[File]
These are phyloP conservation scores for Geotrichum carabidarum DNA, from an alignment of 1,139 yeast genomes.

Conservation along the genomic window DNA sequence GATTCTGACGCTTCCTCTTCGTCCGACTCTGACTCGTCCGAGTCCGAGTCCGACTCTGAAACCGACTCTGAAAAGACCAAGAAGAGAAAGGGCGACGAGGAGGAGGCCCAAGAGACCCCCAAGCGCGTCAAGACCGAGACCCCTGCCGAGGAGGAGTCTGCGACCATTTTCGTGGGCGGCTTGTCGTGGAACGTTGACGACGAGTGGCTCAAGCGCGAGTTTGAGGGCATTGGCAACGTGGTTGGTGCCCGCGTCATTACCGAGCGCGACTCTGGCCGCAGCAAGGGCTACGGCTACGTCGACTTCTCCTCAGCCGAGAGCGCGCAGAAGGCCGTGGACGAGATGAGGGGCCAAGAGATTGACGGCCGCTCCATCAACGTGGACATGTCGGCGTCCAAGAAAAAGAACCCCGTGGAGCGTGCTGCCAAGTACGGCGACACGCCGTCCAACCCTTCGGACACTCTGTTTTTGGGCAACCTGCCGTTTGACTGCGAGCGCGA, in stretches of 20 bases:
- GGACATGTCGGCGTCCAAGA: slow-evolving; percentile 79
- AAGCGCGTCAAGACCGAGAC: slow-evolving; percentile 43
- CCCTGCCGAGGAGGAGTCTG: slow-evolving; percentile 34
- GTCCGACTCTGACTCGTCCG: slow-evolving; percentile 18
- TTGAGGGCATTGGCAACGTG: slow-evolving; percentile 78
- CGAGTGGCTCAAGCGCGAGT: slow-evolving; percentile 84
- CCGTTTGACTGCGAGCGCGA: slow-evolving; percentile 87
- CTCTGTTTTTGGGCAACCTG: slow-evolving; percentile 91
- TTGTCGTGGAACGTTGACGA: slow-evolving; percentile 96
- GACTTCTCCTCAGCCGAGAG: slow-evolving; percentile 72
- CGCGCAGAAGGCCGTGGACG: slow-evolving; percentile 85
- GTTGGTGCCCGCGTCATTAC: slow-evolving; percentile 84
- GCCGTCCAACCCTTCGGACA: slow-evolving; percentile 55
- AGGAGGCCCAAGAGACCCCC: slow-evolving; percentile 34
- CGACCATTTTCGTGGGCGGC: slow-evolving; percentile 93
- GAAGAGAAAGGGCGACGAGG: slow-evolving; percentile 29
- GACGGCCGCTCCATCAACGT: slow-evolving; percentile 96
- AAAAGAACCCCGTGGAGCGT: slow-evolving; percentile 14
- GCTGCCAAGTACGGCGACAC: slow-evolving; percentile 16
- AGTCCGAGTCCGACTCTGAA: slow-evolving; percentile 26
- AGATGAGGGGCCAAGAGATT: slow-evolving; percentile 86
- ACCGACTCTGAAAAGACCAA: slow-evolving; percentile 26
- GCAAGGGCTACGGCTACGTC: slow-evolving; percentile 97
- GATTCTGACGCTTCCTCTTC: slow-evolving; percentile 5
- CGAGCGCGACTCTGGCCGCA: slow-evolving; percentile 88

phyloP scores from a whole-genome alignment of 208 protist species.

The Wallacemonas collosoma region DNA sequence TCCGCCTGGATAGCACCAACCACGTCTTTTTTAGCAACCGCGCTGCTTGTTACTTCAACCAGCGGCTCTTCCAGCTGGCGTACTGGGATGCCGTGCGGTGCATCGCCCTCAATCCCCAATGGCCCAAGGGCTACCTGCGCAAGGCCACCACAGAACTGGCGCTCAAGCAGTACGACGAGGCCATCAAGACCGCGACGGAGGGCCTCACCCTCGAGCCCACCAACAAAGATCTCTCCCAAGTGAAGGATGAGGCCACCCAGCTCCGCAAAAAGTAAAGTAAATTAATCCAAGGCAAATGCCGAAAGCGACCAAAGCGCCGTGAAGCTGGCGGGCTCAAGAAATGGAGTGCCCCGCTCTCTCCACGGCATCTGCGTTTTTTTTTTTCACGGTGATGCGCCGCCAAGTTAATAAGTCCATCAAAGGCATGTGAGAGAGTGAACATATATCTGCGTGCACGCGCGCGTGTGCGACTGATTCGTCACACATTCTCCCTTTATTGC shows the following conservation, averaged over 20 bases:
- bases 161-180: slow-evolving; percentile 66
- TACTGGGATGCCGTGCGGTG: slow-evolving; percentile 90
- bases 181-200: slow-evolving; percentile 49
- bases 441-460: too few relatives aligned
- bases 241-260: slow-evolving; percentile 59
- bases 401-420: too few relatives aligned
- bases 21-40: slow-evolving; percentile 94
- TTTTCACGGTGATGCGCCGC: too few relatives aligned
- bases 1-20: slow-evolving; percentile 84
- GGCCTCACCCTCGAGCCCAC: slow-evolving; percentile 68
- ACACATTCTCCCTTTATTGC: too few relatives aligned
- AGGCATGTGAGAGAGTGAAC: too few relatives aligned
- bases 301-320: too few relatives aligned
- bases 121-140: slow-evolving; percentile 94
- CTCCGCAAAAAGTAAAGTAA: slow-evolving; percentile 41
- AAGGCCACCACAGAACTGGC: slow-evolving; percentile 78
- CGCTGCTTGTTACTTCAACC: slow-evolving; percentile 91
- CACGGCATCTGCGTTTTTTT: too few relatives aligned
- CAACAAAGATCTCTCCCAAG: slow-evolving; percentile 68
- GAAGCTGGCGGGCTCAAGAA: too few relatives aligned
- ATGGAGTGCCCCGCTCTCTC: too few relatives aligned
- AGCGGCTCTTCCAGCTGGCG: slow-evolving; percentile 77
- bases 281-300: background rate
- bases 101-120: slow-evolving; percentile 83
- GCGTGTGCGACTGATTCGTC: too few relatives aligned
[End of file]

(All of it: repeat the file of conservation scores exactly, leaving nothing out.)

These are phyloP conservation scores for Geotrichum carabidarum DNA, from an alignment of 1,139 yeast genomes.

Conservation along the genomic window DNA sequence GATTCTGACGCTTCCTCTTCGTCCGACTCTGACTCGTCCGAGTCCGAGTCCGACTCTGAAACCGACTCTGAAAAGACCAAGAAGAGAAAGGGCGACGAGGAGGAGGCCCAAGAGACCCCCAAGCGCGTCAAGACCGAGACCCCTGCCGAGGAGGAGTCTGCGACCATTTTCGTGGGCGGCTTGTCGTGGAACGTTGACGACGAGTGGCTCAAGCGCGAGTTTGAGGGCATTGGCAACGTGGTTGGTGCCCGCGTCATTACCGAGCGCGACTCTGGCCGCAGCAAGGGCTACGGCTACGTCGACTTCTCCTCAGCCGAGAGCGCGCAGAAGGCCGTGGACGAGATGAGGGGCCAAGAGATTGACGGCCGCTCCATCAACGTGGACATGTCGGCGTCCAAGAAAAAGAACCCCGTGGAGCGTGCTGCCAAGTACGGCGACACGCCGTCCAACCCTTCGGACACTCTGTTTTTGGGCAACCTGCCGTTTGACTGCGAGCGCGA, in stretches of 20 bases:
- GGACATGTCGGCGTCCAAGA: slow-evolving; percentile 79
- AAGCGCGTCAAGACCGAGAC: slow-evolving; percentile 43
- CCCTGCCGAGGAGGAGTCTG: slow-evolving; percentile 34
- GTCCGACTCTGACTCGTCCG: slow-evolving; percentile 18
- TTGAGGGCATTGGCAACGTG: slow-evolving; percentile 78
- CGAGTGGCTCAAGCGCGAGT: slow-evolving; percentile 84
- CCGTTTGACTGCGAGCGCGA: slow-evolving; percentile 87
- CTCTGTTTTTGGGCAACCTG: slow-evolving; percentile 91
- TTGTCGTGGAACGTTGACGA: slow-evolving; percentile 96
- GACTTCTCCTCAGCCGAGAG: slow-evolving; percentile 72
- CGCGCAGAAGGCCGTGGACG: slow-evolving; percentile 85
- GTTGGTGCCCGCGTCATTAC: slow-evolving; percentile 84
- GCCGTCCAACCCTTCGGACA: slow-evolving; percentile 55
- AGGAGGCCCAAGAGACCCCC: slow-evolving; percentile 34
- CGACCATTTTCGTGGGCGGC: slow-evolving; percentile 93
- GAAGAGAAAGGGCGACGAGG: slow-evolving; percentile 29
- GACGGCCGCTCCATCAACGT: slow-evolving; percentile 96
- AAAAGAACCCCGTGGAGCGT: slow-evolving; percentile 14
- GCTGCCAAGTACGGCGACAC: slow-evolving; percentile 16
- AGTCCGAGTCCGACTCTGAA: slow-evolving; percentile 26
- AGATGAGGGGCCAAGAGATT: slow-evolving; percentile 86
- ACCGACTCTGAAAAGACCAA: slow-evolving; percentile 26
- GCAAGGGCTACGGCTACGTC: slow-evolving; percentile 97
- GATTCTGACGCTTCCTCTTC: slow-evolving; percentile 5
- CGAGCGCGACTCTGGCCGCA: slow-evolving; percentile 88

phyloP scores from a whole-genome alignment of 208 protist species.

The Wallacemonas collosoma region DNA sequence TCCGCCTGGATAGCACCAACCACGTCTTTTTTAGCAACCGCGCTGCTTGTTACTTCAACCAGCGGCTCTTCCAGCTGGCGTACTGGGATGCCGTGCGGTGCATCGCCCTCAATCCCCAATGGCCCAAGGGCTACCTGCGCAAGGCCACCACAGAACTGGCGCTCAAGCAGTACGACGAGGCCATCAAGACCGCGACGGAGGGCCTCACCCTCGAGCCCACCAACAAAGATCTCTCCCAAGTGAAGGATGAGGCCACCCAGCTCCGCAAAAAGTAAAGTAAATTAATCCAAGGCAAATGCCGAAAGCGACCAAAGCGCCGTGAAGCTGGCGGGCTCAAGAAATGGAGTGCCCCGCTCTCTCCACGGCATCTGCGTTTTTTTTTTTCACGGTGATGCGCCGCCAAGTTAATAAGTCCATCAAAGGCATGTGAGAGAGTGAACATATATCTGCGTGCACGCGCGCGTGTGCGACTGATTCGTCACACATTCTCCCTTTATTGC shows the following conservation, averaged over 20 bases:
- bases 161-180: slow-evolving; percentile 66
- TACTGGGATGCCGTGCGGTG: slow-evolving; percentile 90
- bases 181-200: slow-evolving; percentile 49
- bases 441-460: too few relatives aligned
- bases 241-260: slow-evolving; percentile 59
- bases 401-420: too few relatives aligned
- bases 21-40: slow-evolving; percentile 94
- TTTTCACGGTGATGCGCCGC: too few relatives aligned
- bases 1-20: slow-evolving; percentile 84
- GGCCTCACCCTCGAGCCCAC: slow-evolving; percentile 68
- ACACATTCTCCCTTTATTGC: too few relatives aligned
- AGGCATGTGAGAGAGTGAAC: too few relatives aligned
- bases 301-320: too few relatives aligned
- bases 121-140: slow-evolving; percentile 94
- CTCCGCAAAAAGTAAAGTAA: slow-evolving; percentile 41
- AAGGCCACCACAGAACTGGC: slow-evolving; percentile 78
- CGCTGCTTGTTACTTCAACC: slow-evolving; percentile 91
- CACGGCATCTGCGTTTTTTT: too few relatives aligned
- CAACAAAGATCTCTCCCAAG: slow-evolving; percentile 68
- GAAGCTGGCGGGCTCAAGAA: too few relatives aligned
- ATGGAGTGCCCCGCTCTCTC: too few relatives aligned
- AGCGGCTCTTCCAGCTGGCG: slow-evolving; percentile 77
- bases 281-300: background rate
- bases 101-120: slow-evolving; percentile 83
- GCGTGTGCGACTGATTCGTC: too few relatives aligned